Ben Dantzer had spent several frustrating days trying to capture a single squirrel when the epiphany arrived. Dantzer, a rodent researcher at the University of Michigan, was standing in the Canadian Yukon, scrutinizing the uncooperative squirrel, which was perched high in a spruce tree. Then, all of a sudden, he felt as though he was looking at an optical illusion: When he viewed the squirrel one way, he saw a squirrel; when he viewed it another way, he saw a rat. “I kind of think of squirrels as rats in costumes,” he told me. “Like with a fur coat and a dog’s nose.” It’s true: The two rodents do look remarkably alike. And yet, for all their similarities, they elicit wildly different reactions from humans. Squirrels—aww. Rats—ick. What gives?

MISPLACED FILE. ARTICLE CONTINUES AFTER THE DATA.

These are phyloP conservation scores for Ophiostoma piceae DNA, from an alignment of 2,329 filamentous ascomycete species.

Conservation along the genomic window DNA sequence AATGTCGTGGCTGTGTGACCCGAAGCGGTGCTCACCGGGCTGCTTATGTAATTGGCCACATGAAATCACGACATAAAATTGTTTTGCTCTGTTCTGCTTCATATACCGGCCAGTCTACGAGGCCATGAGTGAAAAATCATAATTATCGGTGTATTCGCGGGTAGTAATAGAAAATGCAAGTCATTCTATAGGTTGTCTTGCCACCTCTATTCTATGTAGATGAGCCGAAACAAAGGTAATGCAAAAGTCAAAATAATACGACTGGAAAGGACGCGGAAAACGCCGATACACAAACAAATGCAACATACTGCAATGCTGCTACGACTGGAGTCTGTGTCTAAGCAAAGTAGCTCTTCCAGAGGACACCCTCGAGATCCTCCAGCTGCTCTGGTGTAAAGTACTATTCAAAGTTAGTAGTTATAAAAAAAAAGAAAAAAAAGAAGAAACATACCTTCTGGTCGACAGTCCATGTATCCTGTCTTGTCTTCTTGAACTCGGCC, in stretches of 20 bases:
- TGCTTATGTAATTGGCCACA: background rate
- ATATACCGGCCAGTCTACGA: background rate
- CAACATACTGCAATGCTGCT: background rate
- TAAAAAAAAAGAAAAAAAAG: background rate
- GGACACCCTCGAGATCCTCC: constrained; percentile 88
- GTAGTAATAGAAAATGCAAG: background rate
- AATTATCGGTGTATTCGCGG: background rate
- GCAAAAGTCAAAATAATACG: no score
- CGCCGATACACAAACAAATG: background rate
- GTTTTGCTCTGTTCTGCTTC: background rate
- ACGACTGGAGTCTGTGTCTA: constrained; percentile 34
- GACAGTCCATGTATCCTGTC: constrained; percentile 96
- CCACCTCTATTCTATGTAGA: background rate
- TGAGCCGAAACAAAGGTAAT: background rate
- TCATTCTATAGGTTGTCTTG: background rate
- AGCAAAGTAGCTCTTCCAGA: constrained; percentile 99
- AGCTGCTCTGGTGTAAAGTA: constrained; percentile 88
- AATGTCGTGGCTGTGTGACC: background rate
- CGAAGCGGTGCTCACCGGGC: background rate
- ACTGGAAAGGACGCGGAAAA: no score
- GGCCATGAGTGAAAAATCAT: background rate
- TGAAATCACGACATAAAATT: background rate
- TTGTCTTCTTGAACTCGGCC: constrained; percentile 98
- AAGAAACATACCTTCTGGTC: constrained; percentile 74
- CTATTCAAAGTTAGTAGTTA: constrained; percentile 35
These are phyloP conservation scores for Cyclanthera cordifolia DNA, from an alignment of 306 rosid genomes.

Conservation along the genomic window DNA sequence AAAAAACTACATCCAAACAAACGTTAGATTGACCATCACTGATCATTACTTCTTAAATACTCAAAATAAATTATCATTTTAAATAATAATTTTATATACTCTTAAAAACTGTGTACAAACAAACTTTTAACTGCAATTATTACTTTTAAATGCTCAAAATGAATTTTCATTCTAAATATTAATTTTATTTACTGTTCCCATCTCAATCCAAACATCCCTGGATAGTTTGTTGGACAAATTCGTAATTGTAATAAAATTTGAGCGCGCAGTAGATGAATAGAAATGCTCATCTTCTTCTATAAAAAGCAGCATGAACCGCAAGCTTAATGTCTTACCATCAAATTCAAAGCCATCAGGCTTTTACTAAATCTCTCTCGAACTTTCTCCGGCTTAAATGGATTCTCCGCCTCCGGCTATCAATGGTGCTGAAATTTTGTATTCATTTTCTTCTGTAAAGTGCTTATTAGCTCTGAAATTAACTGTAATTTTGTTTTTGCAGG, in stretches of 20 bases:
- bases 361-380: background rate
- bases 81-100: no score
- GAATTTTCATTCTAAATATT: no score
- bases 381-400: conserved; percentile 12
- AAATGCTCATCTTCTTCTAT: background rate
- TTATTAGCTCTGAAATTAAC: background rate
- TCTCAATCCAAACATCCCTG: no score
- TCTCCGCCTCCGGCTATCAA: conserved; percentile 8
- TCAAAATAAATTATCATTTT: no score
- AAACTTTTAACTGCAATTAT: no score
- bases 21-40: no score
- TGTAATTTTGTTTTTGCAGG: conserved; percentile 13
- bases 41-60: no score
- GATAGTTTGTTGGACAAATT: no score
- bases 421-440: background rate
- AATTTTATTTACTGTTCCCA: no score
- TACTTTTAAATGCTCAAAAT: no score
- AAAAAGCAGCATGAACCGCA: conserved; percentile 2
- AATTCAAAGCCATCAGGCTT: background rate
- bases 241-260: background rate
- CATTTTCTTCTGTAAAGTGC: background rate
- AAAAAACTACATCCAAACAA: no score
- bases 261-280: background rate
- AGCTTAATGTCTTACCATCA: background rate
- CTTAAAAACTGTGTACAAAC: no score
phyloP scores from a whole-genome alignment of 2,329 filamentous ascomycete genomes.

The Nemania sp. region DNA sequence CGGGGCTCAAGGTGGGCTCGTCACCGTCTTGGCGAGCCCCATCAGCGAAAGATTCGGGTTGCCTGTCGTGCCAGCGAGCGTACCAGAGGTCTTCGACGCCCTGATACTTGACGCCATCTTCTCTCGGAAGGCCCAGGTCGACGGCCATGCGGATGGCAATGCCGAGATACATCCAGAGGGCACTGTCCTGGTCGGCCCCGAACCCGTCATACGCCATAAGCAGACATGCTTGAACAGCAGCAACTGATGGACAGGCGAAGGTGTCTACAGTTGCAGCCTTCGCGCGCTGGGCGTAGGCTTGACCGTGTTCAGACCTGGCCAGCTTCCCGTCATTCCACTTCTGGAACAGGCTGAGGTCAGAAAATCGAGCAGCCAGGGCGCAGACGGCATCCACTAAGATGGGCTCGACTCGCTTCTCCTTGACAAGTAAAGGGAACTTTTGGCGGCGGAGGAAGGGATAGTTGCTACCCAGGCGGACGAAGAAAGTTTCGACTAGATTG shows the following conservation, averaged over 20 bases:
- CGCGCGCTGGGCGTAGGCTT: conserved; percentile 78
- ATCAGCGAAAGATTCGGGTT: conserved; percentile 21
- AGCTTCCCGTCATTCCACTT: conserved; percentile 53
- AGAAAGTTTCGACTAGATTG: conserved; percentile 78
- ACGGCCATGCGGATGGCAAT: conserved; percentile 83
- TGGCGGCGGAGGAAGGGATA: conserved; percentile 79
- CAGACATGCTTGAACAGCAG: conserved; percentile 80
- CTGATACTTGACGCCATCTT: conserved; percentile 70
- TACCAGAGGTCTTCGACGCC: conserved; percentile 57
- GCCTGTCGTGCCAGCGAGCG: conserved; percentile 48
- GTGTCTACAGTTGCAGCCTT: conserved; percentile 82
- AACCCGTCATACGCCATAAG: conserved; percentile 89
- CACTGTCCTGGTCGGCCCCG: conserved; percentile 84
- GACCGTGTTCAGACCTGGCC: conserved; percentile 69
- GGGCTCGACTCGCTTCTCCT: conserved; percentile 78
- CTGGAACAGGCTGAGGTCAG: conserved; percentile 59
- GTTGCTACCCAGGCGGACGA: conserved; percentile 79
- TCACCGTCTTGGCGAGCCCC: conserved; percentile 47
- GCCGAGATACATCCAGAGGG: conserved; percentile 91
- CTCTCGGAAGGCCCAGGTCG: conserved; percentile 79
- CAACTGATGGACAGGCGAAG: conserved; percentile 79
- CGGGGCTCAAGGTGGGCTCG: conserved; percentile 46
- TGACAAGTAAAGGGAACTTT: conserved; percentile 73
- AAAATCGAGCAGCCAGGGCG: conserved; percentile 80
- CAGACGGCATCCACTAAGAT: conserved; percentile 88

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The underlying mechanism at the core of our rat aversion may be disease avoidance, Jakub Polák, a psychologist at Charles University, in Prague, who has studied the relative grossness of different animals, told me. Disgust, Polák said, evolved as a defense mechanism against dangerous pathogens—and rats are notorious transmitters of disease. They’ve long borne the brunt of the blame, deserved or not, for the bubonic plague. And they can also carry a number of other infectious diseases, including hantavirus, leptospirosis, lymphocytic choriomeningitis, tularemia, and salmonella.
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Disease avoidance helps explain how our anti-rat culture came to be in the first place, the University of Michigan psychologist Joshua Ackerman told me. And that culture in turn helps ingrain the genetically inherited predisposition to find rats gross.